Why go to Seminary?
“Six years? Six years?!?!” That’s the reaction I usually get when I tell someone how long it takes to become a priest. Then I add that it takes longer to become a fully qualified vet, but that doesn’t usually shed much light on the whole issue. The fact is, many people are unaware of what the journey to priesthood involves, and curious about what happens at a Catholic seminary.
Some of us were watching a DVD recently called Fishers of Men. It’s a short film produced by the American bishops to promote priestly vocations. It’s beautifully made. It has the look and feel of a Hollywood movie, but the reality of the priesthood really comes through. One priest raises up the body of Christ during the Mass; another hears a prisoner’s confession; someone preaches at a wedding; another is seen just greeting people – listening, talking, laughing, consoling. There are times with the crowd and times alone; there is chaos and there is calm. A rosary wrapped round the fingers of an anonymous hand symbolises the prayer that is at the heart of the priestly life.
Each man interviewed spoke of his love for Christ and his passion for the priesthood; and the lay-people filmed spoke about how priests had helped and guided them at different times in their lives. The final heartbreaking scene showed a priest rushing to the site of a road accident and anointing a young man just before he died. A boy of about seven was looking on from the side of the road, and the incident made such an impression on him that he determined to become a priest himself. We see him being ordained about twenty years later. In that brief childhood moment he saw that the priesthood matters, that it is something worth giving your whole life to, because God can touch other people’s lives in such a powerful way through your life as a priest. I heard that this is based on a true story.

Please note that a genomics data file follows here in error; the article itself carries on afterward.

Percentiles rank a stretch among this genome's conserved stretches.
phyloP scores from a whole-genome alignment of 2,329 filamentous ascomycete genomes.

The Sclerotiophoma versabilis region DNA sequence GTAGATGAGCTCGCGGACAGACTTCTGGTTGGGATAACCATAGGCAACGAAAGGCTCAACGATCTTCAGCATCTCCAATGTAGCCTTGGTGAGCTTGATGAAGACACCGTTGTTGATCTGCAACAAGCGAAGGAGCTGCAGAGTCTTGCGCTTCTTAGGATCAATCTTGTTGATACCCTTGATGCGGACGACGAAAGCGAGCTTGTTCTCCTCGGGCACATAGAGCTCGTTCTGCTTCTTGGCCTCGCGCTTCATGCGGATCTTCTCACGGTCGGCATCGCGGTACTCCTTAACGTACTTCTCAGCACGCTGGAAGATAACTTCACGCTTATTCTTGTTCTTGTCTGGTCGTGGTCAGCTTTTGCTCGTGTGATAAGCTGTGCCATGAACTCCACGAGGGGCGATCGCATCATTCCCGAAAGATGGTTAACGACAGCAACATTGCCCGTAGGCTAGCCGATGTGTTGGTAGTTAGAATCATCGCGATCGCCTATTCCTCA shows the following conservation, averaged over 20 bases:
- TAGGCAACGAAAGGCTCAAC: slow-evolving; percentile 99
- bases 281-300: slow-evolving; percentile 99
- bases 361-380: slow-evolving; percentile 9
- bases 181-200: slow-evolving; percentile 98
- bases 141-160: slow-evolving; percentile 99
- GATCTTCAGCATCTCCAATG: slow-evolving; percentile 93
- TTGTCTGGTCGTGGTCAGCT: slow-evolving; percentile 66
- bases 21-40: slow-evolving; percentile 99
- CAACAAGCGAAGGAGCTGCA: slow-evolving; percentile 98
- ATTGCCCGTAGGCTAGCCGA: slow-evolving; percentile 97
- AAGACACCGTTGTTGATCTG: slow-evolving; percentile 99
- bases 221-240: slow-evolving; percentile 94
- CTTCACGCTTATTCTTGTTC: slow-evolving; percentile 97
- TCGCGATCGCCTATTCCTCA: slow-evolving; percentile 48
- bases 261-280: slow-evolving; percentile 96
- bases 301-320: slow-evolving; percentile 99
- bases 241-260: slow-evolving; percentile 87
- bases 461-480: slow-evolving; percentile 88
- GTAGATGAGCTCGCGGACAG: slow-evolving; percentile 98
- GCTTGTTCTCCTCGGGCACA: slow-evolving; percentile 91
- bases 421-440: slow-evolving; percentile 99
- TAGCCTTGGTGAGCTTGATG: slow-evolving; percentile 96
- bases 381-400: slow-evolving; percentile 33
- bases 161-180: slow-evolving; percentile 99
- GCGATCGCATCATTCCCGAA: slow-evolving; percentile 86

The film helped me to make sense of our life at the seminary a bit more. Of course we need this time! The priesthood involves so much. We need the space to get ready, and to let God touch our lives more deeply. There are the ‘external’ things: the skills we need to help us cope with the many demands. But the ‘inner’ things are much more important: Growing closer to Christ and to his mother in prayer; knowing ourselves, knowing our strengths and our weaknesses, knowing how much we need the help and support of others – priests and lay-people; learning to love the Church more and more, to love the Scriptures, to love our Catholic faith; and above all growing in love for the people we meet, whoever they are. A deep, sincere love. It might cost us a great deal – but it is the very reason we become priests.
This is why we need a few years at seminary! And then a lifetime of trying to live this wonderful mystery of the priesthood…